So you see my problem isn’t with Asian martial arts rather the way they are done in Western cultures. Asian martial arts take a long time to master. For a kid who is getting his ass beat in school everyday it’s going to take a long time at the dojo before he can defend himself adequately and that’s with a competent instructor and a true training environment. When performed at a high level practitioners of the Asian martial arts can be just as deadly as a boxer or street fighter but at the earlier levels this doesn’t hold true the majority of the time.

Say you have two identical kids put one in boxing for eight weeks in the other in a hardcore karate dojo and the boxer is going to whip the kid doing karate ninety nine times out of one hundred. Tens years down the line with consistent study who knows but for short term there is no comparison, on average.

Practical Application

I have done karate, wrestled, and boxed throughout my life and I would say without a doubt the one that gave me the most bang for my buck was boxing. Others may vary but that is my own findings. I have much respect for the Asian martial arts and those dedicated to their study. However for the average person I would recommend a Western form of fighting. Again if you don’t have the heart and dedication it doesn’t matter what you do but for becoming fighting efficient in the shortest amount of time possible, look at Western styles.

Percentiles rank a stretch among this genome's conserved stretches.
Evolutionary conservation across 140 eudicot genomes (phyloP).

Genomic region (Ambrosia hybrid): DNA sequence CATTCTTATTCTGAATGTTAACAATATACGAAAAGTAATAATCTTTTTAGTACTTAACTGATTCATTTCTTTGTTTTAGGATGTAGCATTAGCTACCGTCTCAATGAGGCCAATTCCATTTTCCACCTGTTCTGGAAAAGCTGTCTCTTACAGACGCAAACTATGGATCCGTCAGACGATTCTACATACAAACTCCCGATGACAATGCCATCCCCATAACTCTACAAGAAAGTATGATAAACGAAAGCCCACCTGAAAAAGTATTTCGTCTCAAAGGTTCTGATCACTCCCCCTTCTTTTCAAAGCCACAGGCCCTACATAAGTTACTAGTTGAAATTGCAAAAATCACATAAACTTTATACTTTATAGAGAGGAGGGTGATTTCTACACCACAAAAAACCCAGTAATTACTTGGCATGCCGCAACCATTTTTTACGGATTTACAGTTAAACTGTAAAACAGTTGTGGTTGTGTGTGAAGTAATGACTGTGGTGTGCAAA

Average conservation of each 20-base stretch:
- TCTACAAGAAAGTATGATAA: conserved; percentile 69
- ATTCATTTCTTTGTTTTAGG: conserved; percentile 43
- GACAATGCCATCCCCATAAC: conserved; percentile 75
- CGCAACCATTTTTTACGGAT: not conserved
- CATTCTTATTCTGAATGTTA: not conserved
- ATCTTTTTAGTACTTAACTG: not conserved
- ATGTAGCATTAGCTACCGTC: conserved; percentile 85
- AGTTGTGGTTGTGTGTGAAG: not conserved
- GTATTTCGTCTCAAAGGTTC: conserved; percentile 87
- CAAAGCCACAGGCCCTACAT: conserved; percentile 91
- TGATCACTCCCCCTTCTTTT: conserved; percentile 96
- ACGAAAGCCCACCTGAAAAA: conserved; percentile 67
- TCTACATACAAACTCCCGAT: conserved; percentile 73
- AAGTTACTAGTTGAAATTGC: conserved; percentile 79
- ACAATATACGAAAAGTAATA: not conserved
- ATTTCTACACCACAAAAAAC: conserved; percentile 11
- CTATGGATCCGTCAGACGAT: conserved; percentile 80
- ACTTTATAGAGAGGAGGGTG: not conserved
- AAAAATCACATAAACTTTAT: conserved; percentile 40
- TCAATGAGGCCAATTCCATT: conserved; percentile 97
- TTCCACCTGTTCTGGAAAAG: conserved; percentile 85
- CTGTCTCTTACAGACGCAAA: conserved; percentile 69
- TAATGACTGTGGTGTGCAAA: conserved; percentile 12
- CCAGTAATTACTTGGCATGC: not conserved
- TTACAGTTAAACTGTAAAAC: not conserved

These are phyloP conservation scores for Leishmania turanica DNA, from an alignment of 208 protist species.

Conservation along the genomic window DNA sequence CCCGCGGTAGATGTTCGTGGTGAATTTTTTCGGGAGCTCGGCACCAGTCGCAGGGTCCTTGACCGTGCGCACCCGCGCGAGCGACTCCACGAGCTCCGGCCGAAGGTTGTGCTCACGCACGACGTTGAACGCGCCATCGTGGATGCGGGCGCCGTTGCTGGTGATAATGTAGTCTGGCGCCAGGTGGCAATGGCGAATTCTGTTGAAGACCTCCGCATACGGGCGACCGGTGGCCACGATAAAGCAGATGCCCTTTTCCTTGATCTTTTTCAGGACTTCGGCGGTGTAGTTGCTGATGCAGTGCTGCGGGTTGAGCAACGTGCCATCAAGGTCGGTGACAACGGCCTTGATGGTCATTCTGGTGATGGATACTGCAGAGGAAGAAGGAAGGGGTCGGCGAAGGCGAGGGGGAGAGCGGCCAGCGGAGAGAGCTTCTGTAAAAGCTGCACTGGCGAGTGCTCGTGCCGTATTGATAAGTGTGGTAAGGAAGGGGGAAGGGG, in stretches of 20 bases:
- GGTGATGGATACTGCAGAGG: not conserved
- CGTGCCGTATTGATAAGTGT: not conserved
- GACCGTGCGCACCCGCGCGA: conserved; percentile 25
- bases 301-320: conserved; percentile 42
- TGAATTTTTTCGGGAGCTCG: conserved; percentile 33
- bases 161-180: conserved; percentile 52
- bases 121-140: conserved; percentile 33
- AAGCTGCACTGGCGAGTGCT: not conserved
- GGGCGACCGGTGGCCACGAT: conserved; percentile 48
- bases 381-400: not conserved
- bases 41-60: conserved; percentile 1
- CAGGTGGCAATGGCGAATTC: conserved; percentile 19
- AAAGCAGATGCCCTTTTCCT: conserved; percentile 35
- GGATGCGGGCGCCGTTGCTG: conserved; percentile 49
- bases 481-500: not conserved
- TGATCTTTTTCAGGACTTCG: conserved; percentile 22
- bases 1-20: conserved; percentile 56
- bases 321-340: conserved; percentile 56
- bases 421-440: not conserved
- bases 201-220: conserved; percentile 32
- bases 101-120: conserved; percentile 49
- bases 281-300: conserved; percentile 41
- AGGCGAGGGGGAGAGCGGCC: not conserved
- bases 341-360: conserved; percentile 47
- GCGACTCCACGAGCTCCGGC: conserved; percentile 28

For example military combat styles such as those outlined in Cold Steel were designed to take weak pasty boys into killing machines in a very shortened time span. Sometimes as short as eight weeks in times of war. Most people are not going to put in the time and effort to become a master of any fighting style that they choose. Which is why I would recommend boxing for those who want to put in time and G.I. type fighting for those who want to put in the smallest amount of time possible.

If you have found a great Asian martial art dojo with competent instructors who truly are dedicated to their art then by all means stay where you are at. You are the exception. There are skill great dojos out there and Asian martial outs can be practical. It’s just that the chances are your local dojo is going to do nothing for you other than take your money and give you a sense of false confidence. Now I don’t do one particular craft but read and study all looking for similar themes and what works and what doesn’t in real life situations. Regardless of your study understand its applicability for the street, aka reality. Regardless practice hard and cultivate your will to fight.

If you have any questions you would like to see answered in a future post send them to me at charlessledge001 (at) gmail (dot) com. If you found value in this post then I would encourage you to share this site with someone who may need it as well as check out my books here. I appreciate it. You can follow me on Twitter here.

-Charles Sledge

Charles Sledge

  • I agree with much of what you said. Most schools in the USA nowadays are woefully inadequate as a means of teaching someone to defend themselves. There’s typically too much focus on the wrong elements (forms, drills, sparring with many imposed rules, etc). One thing I’ve began to focus on over my many years of training are concepts and philosophies as opposed to specific techniques.